Wineglass Bay / East Coast    November 2014

Walk review from Alice, Wineglass Bay / East Coast Tasmania

For the same reason I avoid reading the back of a movie, I choose not to look at the itinerary.


It leaves the unknown intact and adds an element of surprise. We are setting sail on the Wineglass Bay Sail Walk’s maiden voyage and I’m quite happy to feel more like Abel Tasman than a well-informed traveller of 2014.

As such, my eyes are firmly fixed on sandy boots as we complete a three-hour walk on Schouten Island. They lift only because the person in front has come to an abrupt stop. Peering over her shoulder I see a bushwalking finale better fitting an over-orchestrated Masterchef set. Like an Abel Tasman mirage, there before us is a linen and champagne-topped dining table on our own private beach.

I know our guides on this four-day cruise from Orford to Wineglass Bay are handy, but this? With our home, the 23-metre ketch Lady Eugenie bobbing in the background, the entire spectacle is surreal. It’s so impressive one guest gallops off for a skinny dip in readiness for his lobster dip. Nothing about this bare-foot dinner is ordinary. There are Bruny Island oysters, crispy-skinned local salmon, Apogee sparkling and cool sand between our toes.

Each day of this luxury sail/walk devotes generous time to exploring Tasmania’s east coast on foot. This makes the Ashgrove cheddar and lashings of double cream all the more rewarding. We conquer the dolerite spires of Maria Island’s Bishop and Clerk on day one, following up with a six kilometre climb of Bear Hill on Schouten. Our longest walk (6-7 hours) falls on day three- a steady climb to the top of Mount Graham where The Hazards and Wineglass Bay spill gorgeously out before us. Although over 30 kilometres of walking are on offer, the choice is yours to stay aboard and enjoy a little extra wind in the sails with your feet up.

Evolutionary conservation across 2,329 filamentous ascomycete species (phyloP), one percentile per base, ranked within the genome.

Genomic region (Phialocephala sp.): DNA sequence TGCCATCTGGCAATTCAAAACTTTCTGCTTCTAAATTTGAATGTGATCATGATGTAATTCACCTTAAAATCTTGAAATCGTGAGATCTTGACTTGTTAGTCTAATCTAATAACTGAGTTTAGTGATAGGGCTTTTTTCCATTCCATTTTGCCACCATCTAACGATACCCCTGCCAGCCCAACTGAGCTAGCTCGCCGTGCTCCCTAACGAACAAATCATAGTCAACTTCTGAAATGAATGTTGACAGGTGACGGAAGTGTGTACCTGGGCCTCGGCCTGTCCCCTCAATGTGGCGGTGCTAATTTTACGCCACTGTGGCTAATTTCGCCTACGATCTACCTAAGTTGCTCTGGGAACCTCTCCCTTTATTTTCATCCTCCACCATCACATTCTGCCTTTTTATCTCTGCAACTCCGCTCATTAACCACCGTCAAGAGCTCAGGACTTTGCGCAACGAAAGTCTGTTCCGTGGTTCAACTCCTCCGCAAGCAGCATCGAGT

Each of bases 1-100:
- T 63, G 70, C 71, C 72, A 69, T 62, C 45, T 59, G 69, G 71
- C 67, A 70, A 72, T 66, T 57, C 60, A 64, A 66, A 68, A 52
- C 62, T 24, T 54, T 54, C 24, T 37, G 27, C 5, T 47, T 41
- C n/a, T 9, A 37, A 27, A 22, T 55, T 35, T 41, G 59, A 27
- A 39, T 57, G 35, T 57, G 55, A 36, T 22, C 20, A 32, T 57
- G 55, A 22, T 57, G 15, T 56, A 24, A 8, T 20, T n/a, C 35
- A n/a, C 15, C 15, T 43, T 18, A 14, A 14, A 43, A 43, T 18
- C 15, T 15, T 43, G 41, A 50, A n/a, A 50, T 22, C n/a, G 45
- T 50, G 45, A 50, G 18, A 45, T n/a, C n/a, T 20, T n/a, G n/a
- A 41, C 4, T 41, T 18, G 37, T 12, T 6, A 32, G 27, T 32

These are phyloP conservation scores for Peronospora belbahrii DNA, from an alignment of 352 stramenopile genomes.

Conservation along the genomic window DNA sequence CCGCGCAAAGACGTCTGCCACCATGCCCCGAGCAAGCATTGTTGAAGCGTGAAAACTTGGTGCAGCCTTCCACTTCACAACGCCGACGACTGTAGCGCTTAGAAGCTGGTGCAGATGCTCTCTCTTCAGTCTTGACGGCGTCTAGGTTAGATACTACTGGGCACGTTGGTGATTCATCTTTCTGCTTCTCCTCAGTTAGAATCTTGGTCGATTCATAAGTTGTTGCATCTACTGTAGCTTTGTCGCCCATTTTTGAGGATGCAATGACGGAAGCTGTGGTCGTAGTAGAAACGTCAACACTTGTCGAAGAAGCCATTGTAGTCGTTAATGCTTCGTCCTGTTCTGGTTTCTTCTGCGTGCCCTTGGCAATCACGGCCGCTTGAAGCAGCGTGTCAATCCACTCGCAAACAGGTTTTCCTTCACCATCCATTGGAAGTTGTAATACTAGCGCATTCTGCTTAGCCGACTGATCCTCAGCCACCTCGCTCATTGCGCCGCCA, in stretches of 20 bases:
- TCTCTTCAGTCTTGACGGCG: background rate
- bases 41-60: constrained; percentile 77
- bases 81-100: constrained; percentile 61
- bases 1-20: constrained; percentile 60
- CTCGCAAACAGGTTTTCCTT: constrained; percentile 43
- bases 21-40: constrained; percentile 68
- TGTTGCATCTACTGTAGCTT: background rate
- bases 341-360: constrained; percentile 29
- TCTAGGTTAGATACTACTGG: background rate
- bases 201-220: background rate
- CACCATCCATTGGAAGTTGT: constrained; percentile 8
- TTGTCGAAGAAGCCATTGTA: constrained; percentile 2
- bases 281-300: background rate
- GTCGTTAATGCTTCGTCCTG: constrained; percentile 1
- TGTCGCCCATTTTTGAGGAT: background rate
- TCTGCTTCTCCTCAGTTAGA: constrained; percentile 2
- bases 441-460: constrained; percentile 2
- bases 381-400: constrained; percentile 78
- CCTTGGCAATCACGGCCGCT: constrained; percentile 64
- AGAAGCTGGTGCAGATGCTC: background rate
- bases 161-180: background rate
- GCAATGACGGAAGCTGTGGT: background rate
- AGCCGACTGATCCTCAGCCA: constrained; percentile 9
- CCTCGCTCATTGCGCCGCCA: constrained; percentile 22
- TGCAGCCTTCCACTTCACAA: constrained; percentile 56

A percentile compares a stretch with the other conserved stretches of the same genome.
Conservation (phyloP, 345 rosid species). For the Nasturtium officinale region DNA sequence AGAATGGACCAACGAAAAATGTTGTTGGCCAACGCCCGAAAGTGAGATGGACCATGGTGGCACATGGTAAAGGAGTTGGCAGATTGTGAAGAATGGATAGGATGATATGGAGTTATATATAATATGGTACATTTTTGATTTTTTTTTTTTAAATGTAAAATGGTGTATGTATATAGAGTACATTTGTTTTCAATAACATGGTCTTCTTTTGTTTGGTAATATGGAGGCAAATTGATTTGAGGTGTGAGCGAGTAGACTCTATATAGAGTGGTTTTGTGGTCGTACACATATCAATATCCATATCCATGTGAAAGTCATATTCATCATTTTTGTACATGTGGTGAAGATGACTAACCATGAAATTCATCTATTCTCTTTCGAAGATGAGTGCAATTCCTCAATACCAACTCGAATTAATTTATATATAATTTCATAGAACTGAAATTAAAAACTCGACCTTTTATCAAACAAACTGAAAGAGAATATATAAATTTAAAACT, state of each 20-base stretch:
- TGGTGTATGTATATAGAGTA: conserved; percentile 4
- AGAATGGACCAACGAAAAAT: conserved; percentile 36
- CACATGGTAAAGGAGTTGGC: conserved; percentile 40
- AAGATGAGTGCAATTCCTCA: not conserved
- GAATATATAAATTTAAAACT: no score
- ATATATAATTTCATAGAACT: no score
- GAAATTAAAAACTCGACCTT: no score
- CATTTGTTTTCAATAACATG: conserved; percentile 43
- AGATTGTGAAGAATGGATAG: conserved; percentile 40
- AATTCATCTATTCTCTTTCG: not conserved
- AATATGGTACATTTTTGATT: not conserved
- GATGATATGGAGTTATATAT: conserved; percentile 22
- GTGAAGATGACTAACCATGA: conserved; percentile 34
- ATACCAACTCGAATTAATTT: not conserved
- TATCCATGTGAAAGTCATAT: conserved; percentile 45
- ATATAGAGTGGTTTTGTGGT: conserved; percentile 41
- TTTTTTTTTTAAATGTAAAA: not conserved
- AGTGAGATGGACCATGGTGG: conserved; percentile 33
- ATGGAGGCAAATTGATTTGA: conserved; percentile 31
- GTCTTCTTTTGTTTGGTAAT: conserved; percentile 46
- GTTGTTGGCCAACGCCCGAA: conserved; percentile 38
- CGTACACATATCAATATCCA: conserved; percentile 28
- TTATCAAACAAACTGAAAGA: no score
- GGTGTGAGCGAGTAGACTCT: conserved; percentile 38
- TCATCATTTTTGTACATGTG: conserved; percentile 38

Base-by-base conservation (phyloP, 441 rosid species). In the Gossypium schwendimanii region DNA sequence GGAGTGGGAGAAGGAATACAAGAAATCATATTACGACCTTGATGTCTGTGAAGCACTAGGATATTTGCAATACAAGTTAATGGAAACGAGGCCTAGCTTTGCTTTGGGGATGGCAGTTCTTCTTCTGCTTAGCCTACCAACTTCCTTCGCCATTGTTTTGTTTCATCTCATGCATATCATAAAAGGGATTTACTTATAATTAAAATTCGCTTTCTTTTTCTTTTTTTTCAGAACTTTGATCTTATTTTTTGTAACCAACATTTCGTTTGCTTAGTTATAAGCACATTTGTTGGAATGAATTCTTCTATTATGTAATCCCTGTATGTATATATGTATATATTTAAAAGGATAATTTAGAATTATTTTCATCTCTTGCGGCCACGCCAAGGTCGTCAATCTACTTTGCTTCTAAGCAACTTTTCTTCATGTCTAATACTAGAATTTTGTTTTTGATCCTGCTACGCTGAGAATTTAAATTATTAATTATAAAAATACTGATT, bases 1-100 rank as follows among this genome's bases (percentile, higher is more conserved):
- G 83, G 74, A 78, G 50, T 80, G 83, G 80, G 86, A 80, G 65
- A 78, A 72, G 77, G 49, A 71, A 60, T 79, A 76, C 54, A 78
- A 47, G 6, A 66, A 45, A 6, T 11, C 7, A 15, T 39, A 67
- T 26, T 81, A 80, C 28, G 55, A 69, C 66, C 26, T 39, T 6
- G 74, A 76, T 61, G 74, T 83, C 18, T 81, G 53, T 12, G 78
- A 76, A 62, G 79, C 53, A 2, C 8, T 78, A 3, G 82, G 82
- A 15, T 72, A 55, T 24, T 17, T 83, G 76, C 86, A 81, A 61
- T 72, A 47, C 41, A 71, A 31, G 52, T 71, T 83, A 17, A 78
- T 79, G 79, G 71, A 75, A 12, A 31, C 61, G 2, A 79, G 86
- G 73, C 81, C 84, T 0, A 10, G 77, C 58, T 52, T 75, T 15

During our expedition, the wildlife also live up to off-the-itinerary antics. As we sail past the northern tip of Maria Island, admiring the peak we’ve conquered, a whale and her calf appear portside. As if nudging us to stop gloating about our on-land achievements, they silently prepare us for what the sea journey might bring. We each stand motionless as they come so close their silence is broken – billowing breaths sending saltiness skyward.

I may have ruined your barefoot dining surprise, but I am certain no matter how many times you read this trip itinerary it will deliver special moments that can never be captured on paper. Every trip will be a little different from the next, every path designed by the conditions and every guest feeling a tiny bit ‘Abel Tasman like’ even if they won’t admit it over an Apogee sparkling.

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